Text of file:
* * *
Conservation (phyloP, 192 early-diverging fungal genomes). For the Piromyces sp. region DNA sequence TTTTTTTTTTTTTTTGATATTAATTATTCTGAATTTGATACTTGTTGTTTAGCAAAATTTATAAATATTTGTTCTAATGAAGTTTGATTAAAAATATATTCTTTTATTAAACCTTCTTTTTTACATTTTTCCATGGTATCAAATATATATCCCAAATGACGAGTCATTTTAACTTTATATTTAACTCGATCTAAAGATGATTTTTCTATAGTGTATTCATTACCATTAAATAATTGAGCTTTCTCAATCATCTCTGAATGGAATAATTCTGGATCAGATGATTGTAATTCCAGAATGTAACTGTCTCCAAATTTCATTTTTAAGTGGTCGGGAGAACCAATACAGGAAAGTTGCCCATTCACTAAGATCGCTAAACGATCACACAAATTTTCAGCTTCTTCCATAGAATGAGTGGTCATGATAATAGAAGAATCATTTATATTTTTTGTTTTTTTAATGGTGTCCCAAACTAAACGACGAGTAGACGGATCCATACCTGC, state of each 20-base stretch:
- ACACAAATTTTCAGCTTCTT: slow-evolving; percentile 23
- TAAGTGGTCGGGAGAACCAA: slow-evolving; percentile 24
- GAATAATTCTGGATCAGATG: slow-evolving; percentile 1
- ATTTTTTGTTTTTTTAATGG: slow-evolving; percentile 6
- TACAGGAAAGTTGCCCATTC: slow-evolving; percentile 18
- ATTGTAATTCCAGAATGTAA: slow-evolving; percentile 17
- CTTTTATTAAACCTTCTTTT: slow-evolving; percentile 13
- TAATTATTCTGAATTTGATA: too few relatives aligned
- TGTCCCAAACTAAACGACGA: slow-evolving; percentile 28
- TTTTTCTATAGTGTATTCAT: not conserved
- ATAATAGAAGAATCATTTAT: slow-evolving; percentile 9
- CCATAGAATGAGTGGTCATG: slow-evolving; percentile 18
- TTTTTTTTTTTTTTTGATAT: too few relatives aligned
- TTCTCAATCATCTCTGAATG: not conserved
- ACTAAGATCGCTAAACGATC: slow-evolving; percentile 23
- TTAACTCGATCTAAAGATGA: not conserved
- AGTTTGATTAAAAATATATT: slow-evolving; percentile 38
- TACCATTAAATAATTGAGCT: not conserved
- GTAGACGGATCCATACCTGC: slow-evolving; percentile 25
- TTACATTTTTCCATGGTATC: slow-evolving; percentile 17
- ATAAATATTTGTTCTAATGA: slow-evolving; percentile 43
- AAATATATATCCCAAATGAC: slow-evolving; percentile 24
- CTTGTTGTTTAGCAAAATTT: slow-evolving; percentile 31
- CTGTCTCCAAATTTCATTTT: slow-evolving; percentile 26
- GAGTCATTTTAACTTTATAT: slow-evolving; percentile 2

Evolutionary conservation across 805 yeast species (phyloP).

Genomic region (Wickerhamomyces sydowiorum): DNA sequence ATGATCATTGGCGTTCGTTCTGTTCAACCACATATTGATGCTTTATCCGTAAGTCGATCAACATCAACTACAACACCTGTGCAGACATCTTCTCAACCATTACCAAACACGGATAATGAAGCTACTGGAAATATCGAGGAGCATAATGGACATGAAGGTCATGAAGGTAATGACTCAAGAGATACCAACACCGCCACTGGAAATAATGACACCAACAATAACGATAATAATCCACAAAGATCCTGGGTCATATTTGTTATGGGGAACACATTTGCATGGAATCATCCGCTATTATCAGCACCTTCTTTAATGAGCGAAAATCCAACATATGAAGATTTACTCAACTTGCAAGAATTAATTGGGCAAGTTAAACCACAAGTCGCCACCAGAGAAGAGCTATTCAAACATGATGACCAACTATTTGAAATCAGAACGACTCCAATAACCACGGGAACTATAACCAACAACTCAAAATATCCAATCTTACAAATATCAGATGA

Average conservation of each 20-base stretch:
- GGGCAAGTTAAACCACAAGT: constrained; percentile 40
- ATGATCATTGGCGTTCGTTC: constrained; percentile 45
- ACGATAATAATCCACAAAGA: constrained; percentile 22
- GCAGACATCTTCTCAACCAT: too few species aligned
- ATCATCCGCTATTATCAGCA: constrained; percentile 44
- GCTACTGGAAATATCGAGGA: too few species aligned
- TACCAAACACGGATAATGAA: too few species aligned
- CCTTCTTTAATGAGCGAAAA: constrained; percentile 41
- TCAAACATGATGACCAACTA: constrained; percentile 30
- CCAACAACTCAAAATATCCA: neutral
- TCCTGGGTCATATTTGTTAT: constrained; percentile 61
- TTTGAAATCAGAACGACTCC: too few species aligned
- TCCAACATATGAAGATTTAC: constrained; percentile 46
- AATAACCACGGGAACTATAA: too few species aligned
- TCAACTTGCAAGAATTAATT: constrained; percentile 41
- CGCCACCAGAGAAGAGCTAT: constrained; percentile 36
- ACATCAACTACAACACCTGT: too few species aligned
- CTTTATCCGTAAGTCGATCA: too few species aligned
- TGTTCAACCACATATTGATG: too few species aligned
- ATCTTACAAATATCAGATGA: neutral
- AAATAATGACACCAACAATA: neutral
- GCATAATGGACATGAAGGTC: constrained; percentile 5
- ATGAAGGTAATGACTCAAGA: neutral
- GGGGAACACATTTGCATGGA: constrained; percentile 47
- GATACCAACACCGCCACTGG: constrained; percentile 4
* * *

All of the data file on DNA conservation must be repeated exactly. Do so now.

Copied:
Conservation (phyloP, 192 early-diverging fungal genomes). For the Piromyces sp. region DNA sequence TTTTTTTTTTTTTTTGATATTAATTATTCTGAATTTGATACTTGTTGTTTAGCAAAATTTATAAATATTTGTTCTAATGAAGTTTGATTAAAAATATATTCTTTTATTAAACCTTCTTTTTTACATTTTTCCATGGTATCAAATATATATCCCAAATGACGAGTCATTTTAACTTTATATTTAACTCGATCTAAAGATGATTTTTCTATAGTGTATTCATTACCATTAAATAATTGAGCTTTCTCAATCATCTCTGAATGGAATAATTCTGGATCAGATGATTGTAATTCCAGAATGTAACTGTCTCCAAATTTCATTTTTAAGTGGTCGGGAGAACCAATACAGGAAAGTTGCCCATTCACTAAGATCGCTAAACGATCACACAAATTTTCAGCTTCTTCCATAGAATGAGTGGTCATGATAATAGAAGAATCATTTATATTTTTTGTTTTTTTAATGGTGTCCCAAACTAAACGACGAGTAGACGGATCCATACCTGC, state of each 20-base stretch:
- ACACAAATTTTCAGCTTCTT: slow-evolving; percentile 23
- TAAGTGGTCGGGAGAACCAA: slow-evolving; percentile 24
- GAATAATTCTGGATCAGATG: slow-evolving; percentile 1
- ATTTTTTGTTTTTTTAATGG: slow-evolving; percentile 6
- TACAGGAAAGTTGCCCATTC: slow-evolving; percentile 18
- ATTGTAATTCCAGAATGTAA: slow-evolving; percentile 17
- CTTTTATTAAACCTTCTTTT: slow-evolving; percentile 13
- TAATTATTCTGAATTTGATA: too few relatives aligned
- TGTCCCAAACTAAACGACGA: slow-evolving; percentile 28
- TTTTTCTATAGTGTATTCAT: not conserved
- ATAATAGAAGAATCATTTAT: slow-evolving; percentile 9
- CCATAGAATGAGTGGTCATG: slow-evolving; percentile 18
- TTTTTTTTTTTTTTTGATAT: too few relatives aligned
- TTCTCAATCATCTCTGAATG: not conserved
- ACTAAGATCGCTAAACGATC: slow-evolving; percentile 23
- TTAACTCGATCTAAAGATGA: not conserved
- AGTTTGATTAAAAATATATT: slow-evolving; percentile 38
- TACCATTAAATAATTGAGCT: not conserved
- GTAGACGGATCCATACCTGC: slow-evolving; percentile 25
- TTACATTTTTCCATGGTATC: slow-evolving; percentile 17
- ATAAATATTTGTTCTAATGA: slow-evolving; percentile 43
- AAATATATATCCCAAATGAC: slow-evolving; percentile 24
- CTTGTTGTTTAGCAAAATTT: slow-evolving; percentile 31
- CTGTCTCCAAATTTCATTTT: slow-evolving; percentile 26
- GAGTCATTTTAACTTTATAT: slow-evolving; percentile 2

Evolutionary conservation across 805 yeast species (phyloP).

Genomic region (Wickerhamomyces sydowiorum): DNA sequence ATGATCATTGGCGTTCGTTCTGTTCAACCACATATTGATGCTTTATCCGTAAGTCGATCAACATCAACTACAACACCTGTGCAGACATCTTCTCAACCATTACCAAACACGGATAATGAAGCTACTGGAAATATCGAGGAGCATAATGGACATGAAGGTCATGAAGGTAATGACTCAAGAGATACCAACACCGCCACTGGAAATAATGACACCAACAATAACGATAATAATCCACAAAGATCCTGGGTCATATTTGTTATGGGGAACACATTTGCATGGAATCATCCGCTATTATCAGCACCTTCTTTAATGAGCGAAAATCCAACATATGAAGATTTACTCAACTTGCAAGAATTAATTGGGCAAGTTAAACCACAAGTCGCCACCAGAGAAGAGCTATTCAAACATGATGACCAACTATTTGAAATCAGAACGACTCCAATAACCACGGGAACTATAACCAACAACTCAAAATATCCAATCTTACAAATATCAGATGA

Average conservation of each 20-base stretch:
- GGGCAAGTTAAACCACAAGT: constrained; percentile 40
- ATGATCATTGGCGTTCGTTC: constrained; percentile 45
- ACGATAATAATCCACAAAGA: constrained; percentile 22
- GCAGACATCTTCTCAACCAT: too few species aligned
- ATCATCCGCTATTATCAGCA: constrained; percentile 44
- GCTACTGGAAATATCGAGGA: too few species aligned
- TACCAAACACGGATAATGAA: too few species aligned
- CCTTCTTTAATGAGCGAAAA: constrained; percentile 41
- TCAAACATGATGACCAACTA: constrained; percentile 30
- CCAACAACTCAAAATATCCA: neutral
- TCCTGGGTCATATTTGTTAT: constrained; percentile 61
- TTTGAAATCAGAACGACTCC: too few species aligned
- TCCAACATATGAAGATTTAC: constrained; percentile 46
- AATAACCACGGGAACTATAA: too few species aligned
- TCAACTTGCAAGAATTAATT: constrained; percentile 41
- CGCCACCAGAGAAGAGCTAT: constrained; percentile 36
- ACATCAACTACAACACCTGT: too few species aligned
- CTTTATCCGTAAGTCGATCA: too few species aligned
- TGTTCAACCACATATTGATG: too few species aligned
- ATCTTACAAATATCAGATGA: neutral
- AAATAATGACACCAACAATA: neutral
- GCATAATGGACATGAAGGTC: constrained; percentile 5
- ATGAAGGTAATGACTCAAGA: neutral
- GGGGAACACATTTGCATGGA: constrained; percentile 47
- GATACCAACACCGCCACTGG: constrained; percentile 4